Debt dilemma as Kenya must now spend its way out of Covid-19 pandemic
- Kenya’s development partners back increased spending to include new borrowing, but the same parties have slapped the country with a weaker ratings on its debt sustainability.
- For instance the IMF raised Kenya’s debt distress from moderate to high on the back of its disbursement of a Ksh.80 billion ($739 million) loan from its Rapid Credit Facility (RCF).
Kenya could be set for an even higher debt stock as its development partners back additional spending amidst the Covid-19 pandemic.
Even as falling tax revenues dictate the tightening of the spending belt, the partners argue economic survival becomes takes precedence in the face of global uncertainty.
The push towards higher government expenditures come on the back of loans in excess of Ksh. 180billion ($1.79 billion) from the pair of the World Bank and the International Monetary Fund (IMF).
“If we were having this conversation a few months ago, we could be calling for fiscal consolidation, lower fiscal deficits, expenditure cuts and higher revenues. This would however be the wrong policy to pursue in the midst of a crisis,” said World Bank Kenya Country Director Felipe Jaramillo.
“When economic activity is shrinking and people have trouble getting incomes, it would be foolish for the government to step back and not provide some fiscal stimulus.”
The Covid-19 pandemic has already thrown the National Treasury off its fiscal consolidation path with the Central Bank of Kenya (CBK) projecting a spike in the fiscal deficit to 8.2 percent by June from 7.7 percent in June 2019.
Kenya further faces a heavier debt servicing cost even as it pursues some debt relief with the ratio of tax revenues used in debt repayments standing at 45.2 percent to imply the use of 45 cents of each shilling of tax earned by government in debt payments.
Kenya’s development partners back increased spending to include new borrowing but the same parties have slapped the country with a weaker ratings on its debt sustainability.
For instance the IMF raised Kenya’s debt distress from moderate to high on the back of its disbursement of a Ksh.80 billion ($739 million) loan from its Rapid Credit Facility (RCF).
“People who sit in the middle are confused when we are asked to raise our fiscal deficits by increasing emergency spending even as we get negative assessments on our debt position,” reckoned Stanbic Bank regional economist Jibran Qureishi.
At the end of March, Kenya’s debt stock stood at Ksh.6.3 trillion while debt payments planned from the fiscal year beginning on July 1 sit at a record Ksh.904 billion.
Debt servicing is expected to remain an ongoing concern for government with debt repayments being set to cross the Ksh.1 trillion mark in the subsequent 2021/2022 fiscal year.
According to Moody’s Investor Service global senior analyst David Rogovic, Kenya’s debt distresses are set to remain profound after the pandemic as the Treasury faces up to a lower tax base resulting from current tax cuts.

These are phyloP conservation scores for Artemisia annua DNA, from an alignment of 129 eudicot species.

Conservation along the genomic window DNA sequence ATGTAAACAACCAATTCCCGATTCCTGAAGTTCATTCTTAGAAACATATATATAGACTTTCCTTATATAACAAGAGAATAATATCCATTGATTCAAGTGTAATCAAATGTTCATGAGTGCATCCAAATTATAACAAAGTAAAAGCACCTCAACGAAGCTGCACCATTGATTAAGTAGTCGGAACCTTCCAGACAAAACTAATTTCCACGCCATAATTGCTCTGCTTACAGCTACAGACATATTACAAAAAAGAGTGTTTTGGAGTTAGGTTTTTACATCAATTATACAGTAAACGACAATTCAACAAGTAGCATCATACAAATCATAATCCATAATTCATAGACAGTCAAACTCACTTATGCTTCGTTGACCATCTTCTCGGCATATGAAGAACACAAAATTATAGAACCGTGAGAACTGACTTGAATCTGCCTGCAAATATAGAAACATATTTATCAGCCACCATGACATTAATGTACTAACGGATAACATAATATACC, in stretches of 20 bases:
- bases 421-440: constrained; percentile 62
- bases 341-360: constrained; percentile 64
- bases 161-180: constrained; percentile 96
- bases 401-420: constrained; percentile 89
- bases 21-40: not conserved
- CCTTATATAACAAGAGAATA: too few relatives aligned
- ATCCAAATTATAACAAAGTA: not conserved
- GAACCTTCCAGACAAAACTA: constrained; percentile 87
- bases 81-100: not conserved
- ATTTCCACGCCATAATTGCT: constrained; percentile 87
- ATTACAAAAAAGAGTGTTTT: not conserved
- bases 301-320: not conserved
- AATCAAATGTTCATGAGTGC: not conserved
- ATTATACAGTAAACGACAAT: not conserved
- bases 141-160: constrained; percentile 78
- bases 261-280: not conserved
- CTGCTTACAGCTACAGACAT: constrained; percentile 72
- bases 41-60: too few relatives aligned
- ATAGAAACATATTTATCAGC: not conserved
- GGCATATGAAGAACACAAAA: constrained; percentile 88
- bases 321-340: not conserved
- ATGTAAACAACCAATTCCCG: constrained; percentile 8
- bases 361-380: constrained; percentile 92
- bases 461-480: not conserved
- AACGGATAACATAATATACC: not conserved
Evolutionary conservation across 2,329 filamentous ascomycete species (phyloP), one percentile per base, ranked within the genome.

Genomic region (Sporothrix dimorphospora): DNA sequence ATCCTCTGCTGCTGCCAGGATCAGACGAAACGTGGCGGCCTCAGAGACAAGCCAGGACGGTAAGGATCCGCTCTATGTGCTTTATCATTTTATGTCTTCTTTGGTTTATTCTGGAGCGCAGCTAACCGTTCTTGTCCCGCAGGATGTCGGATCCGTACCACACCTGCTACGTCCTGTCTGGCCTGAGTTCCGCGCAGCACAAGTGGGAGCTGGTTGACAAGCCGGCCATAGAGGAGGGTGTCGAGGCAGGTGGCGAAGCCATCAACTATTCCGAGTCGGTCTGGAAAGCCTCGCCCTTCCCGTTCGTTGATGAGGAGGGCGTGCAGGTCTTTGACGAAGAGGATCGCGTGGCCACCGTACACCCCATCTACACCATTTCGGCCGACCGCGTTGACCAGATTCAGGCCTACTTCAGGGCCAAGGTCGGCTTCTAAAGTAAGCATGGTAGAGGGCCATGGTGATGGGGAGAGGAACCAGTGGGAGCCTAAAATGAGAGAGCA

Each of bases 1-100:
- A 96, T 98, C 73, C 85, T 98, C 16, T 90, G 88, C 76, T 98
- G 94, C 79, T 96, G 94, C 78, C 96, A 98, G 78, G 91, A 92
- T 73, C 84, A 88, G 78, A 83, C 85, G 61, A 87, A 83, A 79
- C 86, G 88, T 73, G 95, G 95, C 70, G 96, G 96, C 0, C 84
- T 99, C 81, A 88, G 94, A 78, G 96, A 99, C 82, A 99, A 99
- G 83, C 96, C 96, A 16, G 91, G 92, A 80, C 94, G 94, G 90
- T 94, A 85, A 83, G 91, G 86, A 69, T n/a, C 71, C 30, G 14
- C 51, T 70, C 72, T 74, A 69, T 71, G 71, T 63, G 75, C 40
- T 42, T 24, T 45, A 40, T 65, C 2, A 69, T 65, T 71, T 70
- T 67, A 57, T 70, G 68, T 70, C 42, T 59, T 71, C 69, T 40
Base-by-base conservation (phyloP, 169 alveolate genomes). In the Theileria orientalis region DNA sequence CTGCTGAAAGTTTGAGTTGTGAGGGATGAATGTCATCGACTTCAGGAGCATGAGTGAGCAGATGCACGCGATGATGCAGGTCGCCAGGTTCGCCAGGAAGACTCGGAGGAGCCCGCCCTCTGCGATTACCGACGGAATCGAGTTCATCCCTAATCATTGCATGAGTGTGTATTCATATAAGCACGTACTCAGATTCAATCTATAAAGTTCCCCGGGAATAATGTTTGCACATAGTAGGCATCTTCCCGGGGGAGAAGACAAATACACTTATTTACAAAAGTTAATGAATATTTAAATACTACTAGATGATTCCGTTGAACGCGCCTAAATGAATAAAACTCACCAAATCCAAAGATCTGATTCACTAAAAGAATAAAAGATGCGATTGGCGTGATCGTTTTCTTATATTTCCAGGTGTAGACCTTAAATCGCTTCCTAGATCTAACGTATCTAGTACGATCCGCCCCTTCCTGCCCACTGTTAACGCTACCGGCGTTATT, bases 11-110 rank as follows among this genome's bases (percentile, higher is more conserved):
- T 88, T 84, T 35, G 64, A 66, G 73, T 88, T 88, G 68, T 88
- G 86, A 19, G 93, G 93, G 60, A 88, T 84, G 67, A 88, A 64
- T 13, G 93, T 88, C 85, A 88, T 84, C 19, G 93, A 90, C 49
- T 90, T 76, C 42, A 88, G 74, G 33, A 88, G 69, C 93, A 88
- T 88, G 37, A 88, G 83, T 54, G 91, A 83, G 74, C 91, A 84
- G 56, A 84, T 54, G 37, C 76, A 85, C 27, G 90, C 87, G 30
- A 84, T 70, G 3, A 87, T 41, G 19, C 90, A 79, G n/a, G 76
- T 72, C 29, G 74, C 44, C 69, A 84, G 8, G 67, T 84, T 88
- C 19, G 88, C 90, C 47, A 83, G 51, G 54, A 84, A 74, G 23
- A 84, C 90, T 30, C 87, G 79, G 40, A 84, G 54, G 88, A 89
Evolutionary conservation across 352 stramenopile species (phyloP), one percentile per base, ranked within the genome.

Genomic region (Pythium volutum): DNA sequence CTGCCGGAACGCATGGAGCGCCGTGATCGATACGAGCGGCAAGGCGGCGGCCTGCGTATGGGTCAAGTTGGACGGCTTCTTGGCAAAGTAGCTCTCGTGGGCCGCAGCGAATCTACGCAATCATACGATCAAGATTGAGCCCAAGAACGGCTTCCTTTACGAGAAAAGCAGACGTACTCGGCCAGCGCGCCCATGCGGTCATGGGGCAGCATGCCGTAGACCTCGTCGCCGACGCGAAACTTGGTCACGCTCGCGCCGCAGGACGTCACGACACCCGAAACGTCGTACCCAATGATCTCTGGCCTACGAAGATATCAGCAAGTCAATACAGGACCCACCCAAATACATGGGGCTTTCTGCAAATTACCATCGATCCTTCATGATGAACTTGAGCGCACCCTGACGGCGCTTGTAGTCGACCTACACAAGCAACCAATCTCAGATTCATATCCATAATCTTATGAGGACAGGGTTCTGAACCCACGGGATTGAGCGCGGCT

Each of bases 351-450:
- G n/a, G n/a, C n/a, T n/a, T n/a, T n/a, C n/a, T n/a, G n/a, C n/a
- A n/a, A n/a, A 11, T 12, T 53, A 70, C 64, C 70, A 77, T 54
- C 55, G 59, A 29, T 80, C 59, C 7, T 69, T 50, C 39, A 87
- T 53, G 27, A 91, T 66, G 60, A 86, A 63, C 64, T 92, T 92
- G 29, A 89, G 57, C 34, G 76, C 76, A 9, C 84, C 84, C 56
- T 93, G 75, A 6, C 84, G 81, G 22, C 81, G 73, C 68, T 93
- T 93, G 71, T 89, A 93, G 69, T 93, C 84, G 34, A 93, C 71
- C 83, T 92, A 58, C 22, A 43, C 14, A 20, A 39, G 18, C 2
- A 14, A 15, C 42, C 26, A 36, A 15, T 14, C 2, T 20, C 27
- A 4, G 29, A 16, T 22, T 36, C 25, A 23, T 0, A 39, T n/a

“Presently, concerns are mitigated by liquidity provided by the IMF and the World Bank and that informs part of decision to uphold the stable outlook. Over the medium term, concerns will be exacerbated by the current crisis. Even when the crisis ends, we would still have a lower tax revenue base,” he said.
Rogovic further expects the cheap funding from the IMF, World Bank to dry up under normalized conditions as the now free-flowing loans become attached to stricter conditions warranting a review of the tax system to include a possible repeal on the majority of tax waivers.
Kenya however enjoys an adequate macro-economic framework that includes robust growth rates which averaged 5.5 percent in the last five years, has predictable inflation rates and strong foreign currency reserves.
Allen Dennis, a senior economist at World Bank Kenya says Kenya must endeavour to first squeeze out all cheap loan sources before turning to commercial loans at the end of the global emergency.
“Even if we return to normalcy tommorrow, Kenya will still be in need of external financial support. It is in the best interest to maximize the use of concessional financing,” he said.
On its part, the National Treasury has emphasized it remains on a fiscal consolidation path that will see it seek to return to concessional financing over commercial borrowing even as the pandemic threatens to throw the exchequer off the course.
“Although the pandemic has exerted pressure on expenditures, the government is committed to fiscal consolidation to safeguard debt sustainability. The government is improving the efficiency of spending and reducing waste through measures to strengthen public financial management and system reforms,” said Treasury Cabinet Secretary Ukur Yatani.
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